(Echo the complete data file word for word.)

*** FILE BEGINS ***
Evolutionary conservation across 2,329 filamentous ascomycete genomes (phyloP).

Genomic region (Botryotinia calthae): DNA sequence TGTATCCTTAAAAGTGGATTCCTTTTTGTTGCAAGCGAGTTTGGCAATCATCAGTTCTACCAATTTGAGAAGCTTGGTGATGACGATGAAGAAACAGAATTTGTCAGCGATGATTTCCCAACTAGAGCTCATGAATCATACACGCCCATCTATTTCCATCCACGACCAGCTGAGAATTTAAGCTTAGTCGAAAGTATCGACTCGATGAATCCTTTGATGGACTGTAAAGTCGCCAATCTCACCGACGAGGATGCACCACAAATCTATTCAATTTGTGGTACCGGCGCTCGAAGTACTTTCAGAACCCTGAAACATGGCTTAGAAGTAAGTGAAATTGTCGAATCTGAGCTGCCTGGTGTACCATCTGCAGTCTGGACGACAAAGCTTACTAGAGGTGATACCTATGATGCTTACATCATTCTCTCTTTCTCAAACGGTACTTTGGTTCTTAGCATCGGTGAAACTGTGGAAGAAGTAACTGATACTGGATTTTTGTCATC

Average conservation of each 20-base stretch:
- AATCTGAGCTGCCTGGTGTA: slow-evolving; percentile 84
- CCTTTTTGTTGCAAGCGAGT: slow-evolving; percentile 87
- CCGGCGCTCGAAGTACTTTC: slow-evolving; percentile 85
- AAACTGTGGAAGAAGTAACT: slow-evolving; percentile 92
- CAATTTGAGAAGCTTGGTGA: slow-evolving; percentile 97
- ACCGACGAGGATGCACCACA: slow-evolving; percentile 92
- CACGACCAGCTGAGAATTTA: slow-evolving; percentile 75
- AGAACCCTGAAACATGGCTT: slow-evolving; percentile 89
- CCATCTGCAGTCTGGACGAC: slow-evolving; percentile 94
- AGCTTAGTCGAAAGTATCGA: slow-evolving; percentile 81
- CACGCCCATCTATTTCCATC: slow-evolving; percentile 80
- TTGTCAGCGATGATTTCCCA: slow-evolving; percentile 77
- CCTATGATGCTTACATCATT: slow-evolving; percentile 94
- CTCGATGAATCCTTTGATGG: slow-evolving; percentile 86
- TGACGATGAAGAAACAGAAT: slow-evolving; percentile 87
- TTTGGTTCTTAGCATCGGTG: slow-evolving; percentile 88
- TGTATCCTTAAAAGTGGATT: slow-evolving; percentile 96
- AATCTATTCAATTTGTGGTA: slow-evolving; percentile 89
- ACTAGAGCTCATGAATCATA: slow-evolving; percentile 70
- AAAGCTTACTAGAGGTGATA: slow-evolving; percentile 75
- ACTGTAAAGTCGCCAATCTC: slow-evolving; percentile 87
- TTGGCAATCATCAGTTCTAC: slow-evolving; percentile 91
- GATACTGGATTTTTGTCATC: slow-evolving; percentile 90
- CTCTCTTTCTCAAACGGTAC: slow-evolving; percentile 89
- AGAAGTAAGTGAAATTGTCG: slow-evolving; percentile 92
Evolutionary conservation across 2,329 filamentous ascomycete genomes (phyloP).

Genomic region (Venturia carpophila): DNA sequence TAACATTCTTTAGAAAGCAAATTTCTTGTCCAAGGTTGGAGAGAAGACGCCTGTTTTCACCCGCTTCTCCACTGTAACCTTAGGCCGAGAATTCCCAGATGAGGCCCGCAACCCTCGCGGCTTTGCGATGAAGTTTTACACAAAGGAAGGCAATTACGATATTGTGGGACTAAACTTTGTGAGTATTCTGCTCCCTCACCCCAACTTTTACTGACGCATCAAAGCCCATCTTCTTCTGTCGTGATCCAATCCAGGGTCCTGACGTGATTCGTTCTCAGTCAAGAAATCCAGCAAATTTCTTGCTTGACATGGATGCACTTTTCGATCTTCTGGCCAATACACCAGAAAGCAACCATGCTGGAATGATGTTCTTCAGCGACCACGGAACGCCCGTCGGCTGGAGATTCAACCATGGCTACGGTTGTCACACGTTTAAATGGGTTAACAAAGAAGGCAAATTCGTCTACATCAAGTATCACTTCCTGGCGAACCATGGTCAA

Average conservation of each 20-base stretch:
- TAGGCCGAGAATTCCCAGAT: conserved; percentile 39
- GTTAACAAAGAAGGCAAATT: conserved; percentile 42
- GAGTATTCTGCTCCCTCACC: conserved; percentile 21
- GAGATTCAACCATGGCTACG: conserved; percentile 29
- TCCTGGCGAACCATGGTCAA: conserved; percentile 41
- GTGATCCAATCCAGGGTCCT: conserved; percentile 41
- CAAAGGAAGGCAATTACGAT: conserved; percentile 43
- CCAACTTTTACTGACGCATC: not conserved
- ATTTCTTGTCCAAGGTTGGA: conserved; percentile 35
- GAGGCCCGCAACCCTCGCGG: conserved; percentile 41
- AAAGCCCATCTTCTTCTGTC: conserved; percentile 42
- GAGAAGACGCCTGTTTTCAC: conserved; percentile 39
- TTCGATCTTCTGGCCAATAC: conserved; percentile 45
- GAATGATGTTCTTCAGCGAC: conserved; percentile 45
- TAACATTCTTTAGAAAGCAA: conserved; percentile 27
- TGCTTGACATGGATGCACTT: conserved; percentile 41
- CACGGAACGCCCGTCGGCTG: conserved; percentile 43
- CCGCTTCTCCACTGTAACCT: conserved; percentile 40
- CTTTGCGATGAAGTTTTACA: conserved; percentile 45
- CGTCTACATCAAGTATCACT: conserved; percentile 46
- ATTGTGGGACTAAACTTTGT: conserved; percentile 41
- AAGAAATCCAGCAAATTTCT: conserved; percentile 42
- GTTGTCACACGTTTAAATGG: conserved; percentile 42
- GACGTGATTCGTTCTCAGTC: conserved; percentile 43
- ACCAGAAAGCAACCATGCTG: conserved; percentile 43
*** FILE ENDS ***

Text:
Evolutionary conservation across 2,329 filamentous ascomycete genomes (phyloP).

Genomic region (Botryotinia calthae): DNA sequence TGTATCCTTAAAAGTGGATTCCTTTTTGTTGCAAGCGAGTTTGGCAATCATCAGTTCTACCAATTTGAGAAGCTTGGTGATGACGATGAAGAAACAGAATTTGTCAGCGATGATTTCCCAACTAGAGCTCATGAATCATACACGCCCATCTATTTCCATCCACGACCAGCTGAGAATTTAAGCTTAGTCGAAAGTATCGACTCGATGAATCCTTTGATGGACTGTAAAGTCGCCAATCTCACCGACGAGGATGCACCACAAATCTATTCAATTTGTGGTACCGGCGCTCGAAGTACTTTCAGAACCCTGAAACATGGCTTAGAAGTAAGTGAAATTGTCGAATCTGAGCTGCCTGGTGTACCATCTGCAGTCTGGACGACAAAGCTTACTAGAGGTGATACCTATGATGCTTACATCATTCTCTCTTTCTCAAACGGTACTTTGGTTCTTAGCATCGGTGAAACTGTGGAAGAAGTAACTGATACTGGATTTTTGTCATC

Average conservation of each 20-base stretch:
- AATCTGAGCTGCCTGGTGTA: slow-evolving; percentile 84
- CCTTTTTGTTGCAAGCGAGT: slow-evolving; percentile 87
- CCGGCGCTCGAAGTACTTTC: slow-evolving; percentile 85
- AAACTGTGGAAGAAGTAACT: slow-evolving; percentile 92
- CAATTTGAGAAGCTTGGTGA: slow-evolving; percentile 97
- ACCGACGAGGATGCACCACA: slow-evolving; percentile 92
- CACGACCAGCTGAGAATTTA: slow-evolving; percentile 75
- AGAACCCTGAAACATGGCTT: slow-evolving; percentile 89
- CCATCTGCAGTCTGGACGAC: slow-evolving; percentile 94
- AGCTTAGTCGAAAGTATCGA: slow-evolving; percentile 81
- CACGCCCATCTATTTCCATC: slow-evolving; percentile 80
- TTGTCAGCGATGATTTCCCA: slow-evolving; percentile 77
- CCTATGATGCTTACATCATT: slow-evolving; percentile 94
- CTCGATGAATCCTTTGATGG: slow-evolving; percentile 86
- TGACGATGAAGAAACAGAAT: slow-evolving; percentile 87
- TTTGGTTCTTAGCATCGGTG: slow-evolving; percentile 88
- TGTATCCTTAAAAGTGGATT: slow-evolving; percentile 96
- AATCTATTCAATTTGTGGTA: slow-evolving; percentile 89
- ACTAGAGCTCATGAATCATA: slow-evolving; percentile 70
- AAAGCTTACTAGAGGTGATA: slow-evolving; percentile 75
- ACTGTAAAGTCGCCAATCTC: slow-evolving; percentile 87
- TTGGCAATCATCAGTTCTAC: slow-evolving; percentile 91
- GATACTGGATTTTTGTCATC: slow-evolving; percentile 90
- CTCTCTTTCTCAAACGGTAC: slow-evolving; percentile 89
- AGAAGTAAGTGAAATTGTCG: slow-evolving; percentile 92
Evolutionary conservation across 2,329 filamentous ascomycete genomes (phyloP).

Genomic region (Venturia carpophila): DNA sequence TAACATTCTTTAGAAAGCAAATTTCTTGTCCAAGGTTGGAGAGAAGACGCCTGTTTTCACCCGCTTCTCCACTGTAACCTTAGGCCGAGAATTCCCAGATGAGGCCCGCAACCCTCGCGGCTTTGCGATGAAGTTTTACACAAAGGAAGGCAATTACGATATTGTGGGACTAAACTTTGTGAGTATTCTGCTCCCTCACCCCAACTTTTACTGACGCATCAAAGCCCATCTTCTTCTGTCGTGATCCAATCCAGGGTCCTGACGTGATTCGTTCTCAGTCAAGAAATCCAGCAAATTTCTTGCTTGACATGGATGCACTTTTCGATCTTCTGGCCAATACACCAGAAAGCAACCATGCTGGAATGATGTTCTTCAGCGACCACGGAACGCCCGTCGGCTGGAGATTCAACCATGGCTACGGTTGTCACACGTTTAAATGGGTTAACAAAGAAGGCAAATTCGTCTACATCAAGTATCACTTCCTGGCGAACCATGGTCAA

Average conservation of each 20-base stretch:
- TAGGCCGAGAATTCCCAGAT: conserved; percentile 39
- GTTAACAAAGAAGGCAAATT: conserved; percentile 42
- GAGTATTCTGCTCCCTCACC: conserved; percentile 21
- GAGATTCAACCATGGCTACG: conserved; percentile 29
- TCCTGGCGAACCATGGTCAA: conserved; percentile 41
- GTGATCCAATCCAGGGTCCT: conserved; percentile 41
- CAAAGGAAGGCAATTACGAT: conserved; percentile 43
- CCAACTTTTACTGACGCATC: not conserved
- ATTTCTTGTCCAAGGTTGGA: conserved; percentile 35
- GAGGCCCGCAACCCTCGCGG: conserved; percentile 41
- AAAGCCCATCTTCTTCTGTC: conserved; percentile 42
- GAGAAGACGCCTGTTTTCAC: conserved; percentile 39
- TTCGATCTTCTGGCCAATAC: conserved; percentile 45
- GAATGATGTTCTTCAGCGAC: conserved; percentile 45
- TAACATTCTTTAGAAAGCAA: conserved; percentile 27
- TGCTTGACATGGATGCACTT: conserved; percentile 41
- CACGGAACGCCCGTCGGCTG: conserved; percentile 43
- CCGCTTCTCCACTGTAACCT: conserved; percentile 40
- CTTTGCGATGAAGTTTTACA: conserved; percentile 45
- CGTCTACATCAAGTATCACT: conserved; percentile 46
- ATTGTGGGACTAAACTTTGT: conserved; percentile 41
- AAGAAATCCAGCAAATTTCT: conserved; percentile 42
- GTTGTCACACGTTTAAATGG: conserved; percentile 42
- GACGTGATTCGTTCTCAGTC: conserved; percentile 43
- ACCAGAAAGCAACCATGCTG: conserved; percentile 43